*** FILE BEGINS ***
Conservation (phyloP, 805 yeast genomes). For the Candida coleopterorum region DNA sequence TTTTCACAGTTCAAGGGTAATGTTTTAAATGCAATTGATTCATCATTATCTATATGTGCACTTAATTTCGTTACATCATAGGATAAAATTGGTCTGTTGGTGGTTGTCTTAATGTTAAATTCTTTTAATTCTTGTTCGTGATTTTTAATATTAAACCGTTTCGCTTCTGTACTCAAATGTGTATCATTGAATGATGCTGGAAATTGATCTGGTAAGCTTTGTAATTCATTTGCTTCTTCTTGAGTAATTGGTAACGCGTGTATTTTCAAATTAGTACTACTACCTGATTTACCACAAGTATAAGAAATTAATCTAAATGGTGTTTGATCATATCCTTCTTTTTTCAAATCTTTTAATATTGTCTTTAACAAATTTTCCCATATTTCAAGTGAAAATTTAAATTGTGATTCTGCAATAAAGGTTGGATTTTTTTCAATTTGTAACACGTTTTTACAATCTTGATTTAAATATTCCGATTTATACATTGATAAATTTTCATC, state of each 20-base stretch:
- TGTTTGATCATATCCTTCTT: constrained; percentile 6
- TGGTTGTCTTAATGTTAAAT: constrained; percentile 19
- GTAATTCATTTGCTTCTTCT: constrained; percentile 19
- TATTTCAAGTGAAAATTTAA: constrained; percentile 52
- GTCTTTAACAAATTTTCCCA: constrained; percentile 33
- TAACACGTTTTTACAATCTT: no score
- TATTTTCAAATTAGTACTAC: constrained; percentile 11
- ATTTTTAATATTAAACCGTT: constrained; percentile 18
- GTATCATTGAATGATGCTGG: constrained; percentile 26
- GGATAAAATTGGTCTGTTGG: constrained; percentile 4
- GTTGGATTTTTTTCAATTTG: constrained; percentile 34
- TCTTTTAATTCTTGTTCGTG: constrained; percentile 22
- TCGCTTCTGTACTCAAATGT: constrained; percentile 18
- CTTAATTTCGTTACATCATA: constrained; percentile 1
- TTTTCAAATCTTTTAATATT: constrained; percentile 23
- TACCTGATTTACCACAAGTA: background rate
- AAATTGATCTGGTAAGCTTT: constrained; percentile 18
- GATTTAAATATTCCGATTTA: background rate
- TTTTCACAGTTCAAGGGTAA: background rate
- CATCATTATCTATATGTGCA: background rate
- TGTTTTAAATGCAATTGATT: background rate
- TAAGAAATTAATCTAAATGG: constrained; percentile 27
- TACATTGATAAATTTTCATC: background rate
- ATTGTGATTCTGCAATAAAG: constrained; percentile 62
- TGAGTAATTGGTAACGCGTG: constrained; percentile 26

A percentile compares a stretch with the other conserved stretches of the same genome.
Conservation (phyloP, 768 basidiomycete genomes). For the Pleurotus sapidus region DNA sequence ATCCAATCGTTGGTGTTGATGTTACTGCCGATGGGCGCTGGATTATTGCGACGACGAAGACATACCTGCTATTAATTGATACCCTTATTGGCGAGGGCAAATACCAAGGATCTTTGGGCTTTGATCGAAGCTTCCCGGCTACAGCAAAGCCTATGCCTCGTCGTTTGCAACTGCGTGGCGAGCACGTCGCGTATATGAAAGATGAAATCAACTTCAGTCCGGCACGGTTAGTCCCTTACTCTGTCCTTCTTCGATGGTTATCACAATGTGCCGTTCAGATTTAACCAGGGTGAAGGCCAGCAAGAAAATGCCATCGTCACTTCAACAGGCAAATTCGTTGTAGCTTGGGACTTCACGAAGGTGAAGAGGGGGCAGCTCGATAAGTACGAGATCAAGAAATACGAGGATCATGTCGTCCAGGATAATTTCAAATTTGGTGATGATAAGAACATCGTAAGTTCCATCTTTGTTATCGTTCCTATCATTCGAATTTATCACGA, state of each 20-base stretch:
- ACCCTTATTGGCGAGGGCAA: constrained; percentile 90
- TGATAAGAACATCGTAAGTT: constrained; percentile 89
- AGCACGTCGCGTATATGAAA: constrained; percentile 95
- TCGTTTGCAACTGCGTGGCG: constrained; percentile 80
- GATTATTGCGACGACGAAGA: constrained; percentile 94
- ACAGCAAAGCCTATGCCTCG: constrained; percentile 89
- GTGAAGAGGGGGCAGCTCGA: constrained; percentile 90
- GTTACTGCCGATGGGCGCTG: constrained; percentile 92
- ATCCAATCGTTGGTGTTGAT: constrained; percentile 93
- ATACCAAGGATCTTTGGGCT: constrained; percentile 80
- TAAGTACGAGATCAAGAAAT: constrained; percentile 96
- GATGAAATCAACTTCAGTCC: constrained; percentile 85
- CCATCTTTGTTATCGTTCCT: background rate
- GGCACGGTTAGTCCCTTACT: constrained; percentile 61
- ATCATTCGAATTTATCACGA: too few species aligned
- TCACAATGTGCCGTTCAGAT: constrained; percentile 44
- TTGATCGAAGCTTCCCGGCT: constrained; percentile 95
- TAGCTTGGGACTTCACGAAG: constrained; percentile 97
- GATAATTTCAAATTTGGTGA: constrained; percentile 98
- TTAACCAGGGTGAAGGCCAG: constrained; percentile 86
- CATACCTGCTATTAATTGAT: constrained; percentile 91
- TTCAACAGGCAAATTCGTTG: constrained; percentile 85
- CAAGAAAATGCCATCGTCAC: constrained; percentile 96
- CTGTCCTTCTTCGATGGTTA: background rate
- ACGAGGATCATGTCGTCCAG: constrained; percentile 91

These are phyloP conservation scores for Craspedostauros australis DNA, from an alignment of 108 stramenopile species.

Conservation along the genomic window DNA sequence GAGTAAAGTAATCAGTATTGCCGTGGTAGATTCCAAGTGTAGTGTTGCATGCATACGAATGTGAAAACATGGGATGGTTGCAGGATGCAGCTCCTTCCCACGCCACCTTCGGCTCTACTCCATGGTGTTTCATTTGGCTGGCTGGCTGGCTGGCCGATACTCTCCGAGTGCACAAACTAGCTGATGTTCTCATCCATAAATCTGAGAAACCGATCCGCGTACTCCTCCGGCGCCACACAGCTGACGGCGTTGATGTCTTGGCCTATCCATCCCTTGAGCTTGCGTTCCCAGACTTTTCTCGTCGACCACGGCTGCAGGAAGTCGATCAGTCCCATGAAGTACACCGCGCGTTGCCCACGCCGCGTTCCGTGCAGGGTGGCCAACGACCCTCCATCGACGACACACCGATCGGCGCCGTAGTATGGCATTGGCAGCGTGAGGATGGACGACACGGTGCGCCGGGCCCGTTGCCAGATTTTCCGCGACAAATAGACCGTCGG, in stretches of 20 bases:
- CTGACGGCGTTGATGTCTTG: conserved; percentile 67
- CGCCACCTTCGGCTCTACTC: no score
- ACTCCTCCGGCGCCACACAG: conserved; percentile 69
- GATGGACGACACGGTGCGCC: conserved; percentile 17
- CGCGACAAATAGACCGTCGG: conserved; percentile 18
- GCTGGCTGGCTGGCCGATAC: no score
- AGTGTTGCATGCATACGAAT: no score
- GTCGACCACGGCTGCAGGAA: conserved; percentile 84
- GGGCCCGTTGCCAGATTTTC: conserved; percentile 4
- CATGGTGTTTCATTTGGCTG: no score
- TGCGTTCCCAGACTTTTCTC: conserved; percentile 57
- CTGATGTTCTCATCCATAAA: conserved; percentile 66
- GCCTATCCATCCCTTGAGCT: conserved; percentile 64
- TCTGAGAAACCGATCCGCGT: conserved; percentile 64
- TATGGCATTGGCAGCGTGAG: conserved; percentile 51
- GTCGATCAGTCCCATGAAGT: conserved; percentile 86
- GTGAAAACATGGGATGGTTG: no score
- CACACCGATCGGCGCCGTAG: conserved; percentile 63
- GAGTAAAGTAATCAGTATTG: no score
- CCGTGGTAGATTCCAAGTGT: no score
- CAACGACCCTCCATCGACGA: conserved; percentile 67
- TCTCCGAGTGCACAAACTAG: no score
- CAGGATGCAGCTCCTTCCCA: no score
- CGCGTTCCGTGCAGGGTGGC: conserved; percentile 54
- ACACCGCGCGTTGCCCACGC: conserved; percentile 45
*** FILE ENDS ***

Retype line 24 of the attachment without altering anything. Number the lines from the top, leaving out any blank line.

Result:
- TACATTGATAAATTTTCATC: background rate